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About Norris

  • Birthday February 12

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  1. Bits of kit that are plenty big enough to contain a proper transformer with an IEC socket, but instead come with a flimsy plastic power supply with the thinnest cable possible, that is guaranteed to last at least a whole 10 minutes on a stage 20 different power supplies, each with different voltage, AC/DC, polarity, so that none are interchangeable - but all with the exactly the same style of connector
  2. Last night the barman came up and profusely thanked us for NOT playing Mr. Brightside, Sex On Fire, Dakota, etc., etc. He said he hears the same songs every week and was overjoyed to hear something different, played well and with enthusiasm. He's only a young chap too
  3. If you fancy trying it for yourself, Small Wonder also sell tools and blanks
  4. Small Wonder Guitar Parts http://www.smallwonder-music.co.uk/ All hand cut
  5. I've never lacked for volume at any gig we've played in the years I've had mine (without an extension cab). Either it will be loud enough on it's own, or you'll be DI'ed into the PA and you'll have to turn it down anyway to give the engineer enough room to work in
  6. I play mostly 70s rock. As the post above says, modern amps are so much better than they used to be. A few posts have recommended the Fender Rumble 500 v3 combo, and what's not to like? It can go anywhere between clean and filthy, has a lovely valvey tone with acres of bottom end, is plenty loud enough for any gig you're likely to do without PA support (and has built in DI if you need it) and is a one-hand lift (unlike pretty much any 70s amp, let alone the cab!). It also won't upset your bank manager. I have a grin on my face every time I fire mine up and get busy
  7. Absolutely. My Indonesian Squier P-bass Special has been my main gigging bass for the last 3 or 4 years. Upgraded with a set of SD quarter pounders, a Kiogon loom with series/parallel switch and a Hipshot drop tuner. The P-bass Special has a jazz neck, and mine's like a matchstick. The expensive basses stay at home Ignore the name on the headstock. Find a bass that feels and sounds right to you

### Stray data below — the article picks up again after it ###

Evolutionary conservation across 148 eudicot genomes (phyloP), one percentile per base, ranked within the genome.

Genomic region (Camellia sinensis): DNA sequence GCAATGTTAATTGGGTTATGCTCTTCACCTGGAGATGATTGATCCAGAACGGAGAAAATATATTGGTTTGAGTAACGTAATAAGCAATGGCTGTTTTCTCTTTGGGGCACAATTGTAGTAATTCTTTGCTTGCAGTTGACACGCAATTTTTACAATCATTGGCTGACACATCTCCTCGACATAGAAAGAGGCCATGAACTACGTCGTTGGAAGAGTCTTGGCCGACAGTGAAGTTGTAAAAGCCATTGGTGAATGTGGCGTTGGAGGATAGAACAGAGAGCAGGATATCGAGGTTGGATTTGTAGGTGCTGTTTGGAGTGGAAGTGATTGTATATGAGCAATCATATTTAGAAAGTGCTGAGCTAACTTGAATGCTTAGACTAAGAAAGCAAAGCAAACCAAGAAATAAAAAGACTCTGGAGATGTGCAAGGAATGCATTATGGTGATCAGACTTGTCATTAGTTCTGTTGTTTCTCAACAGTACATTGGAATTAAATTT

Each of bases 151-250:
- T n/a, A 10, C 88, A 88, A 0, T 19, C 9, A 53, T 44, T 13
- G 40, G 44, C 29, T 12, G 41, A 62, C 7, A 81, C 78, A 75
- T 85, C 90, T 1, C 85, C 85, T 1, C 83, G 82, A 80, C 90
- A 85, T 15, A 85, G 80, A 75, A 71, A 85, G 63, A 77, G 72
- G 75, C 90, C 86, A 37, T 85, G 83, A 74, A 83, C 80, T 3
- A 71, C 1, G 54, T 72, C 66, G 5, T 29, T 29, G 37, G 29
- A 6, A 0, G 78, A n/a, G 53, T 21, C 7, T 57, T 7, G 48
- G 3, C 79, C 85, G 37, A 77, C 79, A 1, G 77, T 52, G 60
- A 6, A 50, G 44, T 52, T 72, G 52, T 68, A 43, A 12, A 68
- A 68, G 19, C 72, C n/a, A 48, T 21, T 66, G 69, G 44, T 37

8. It was certainly good for blowing out the oil galleries in my crankshaft, and you don't get much more metal than that
  9. I've played in bands for the last 34 years. The last 18 months have been the only time we've actually had public liability insurance afaik. Then, it's not exactly that expensive - about 1 hour's worth of gig money per year
  10. Gah! Beat me to it. Mine does 18.5cfm though (and actually really is a recent acquisition) Edit: As for bass playing, just learn to pluck the strings consistently
  11. Norris

    Damaged Head

    Has the tuner location screw sheared? From the jaunty angle of the tuner I suspect it's split the headstock in line with that screw. Take the strings off, and the dislodged tuner. See if you can remove the broken piece. If you can it will be easier to repair funnily enough - you'll be able to get glue in. If the screw has sheared, remove the remaining piece. Then some titebond (normal type 1 is best) on the headstock pieces, or use an old credit card to squeeze glue right into the split on both sides if it won't come apart. Clamp it back in place good and tight. Don't rush getting it to line up nicely as you have a few minutes before the glue starts to go off. Use some shaped packing so that you can apply maximum pressure with your clamps, and use as many as you can fit in. Wipe the excess glue away with a damp cloth and leave for 24 hours. Next day remove the clamps. If there's any glue line left it can be carefully scraped back with a razor blade. The screw hole may need some packing if it's been gouged out in the tumble. A cocktail stick would be ideal, knocked in while the glue is still wet if that's where the split is. That will then need trimming and drilling out again when the glue is dry Reassemble. There will be "mojo" crack remaining, but hopefully not too big or obvious
  12. Well I'm flipped if I can find it! I wouldn't have thrown it away... The usual stashes of musical stuff have been searched
  13. Your Fender Rumble and a set of rounds (d'Addario prosteels are my particular choice) and your P pickup should get you the sound you're after. Crank up the gain a bit - the amp has a lovely, natural valvey sound. Dial in a bit of overdrive maybe. The tone controls do a lot of work for a little tweaking. Control the overall volume with the master Have fun
  14. Thanks @Chimike for bringing this zombie thread to my attention, and apologies to @SVTony for not noticing his reply in 2010. I had completely forgotten about the circuit. I still have it... only not in the place I thought it was. When I find it again I'll post some photos and the instructions - which is what Chimike was after. Then they will be shared with everyone I plan to build myself a bass soon and it might just find its way into that if it's decent Thanks for the info @Chris 1
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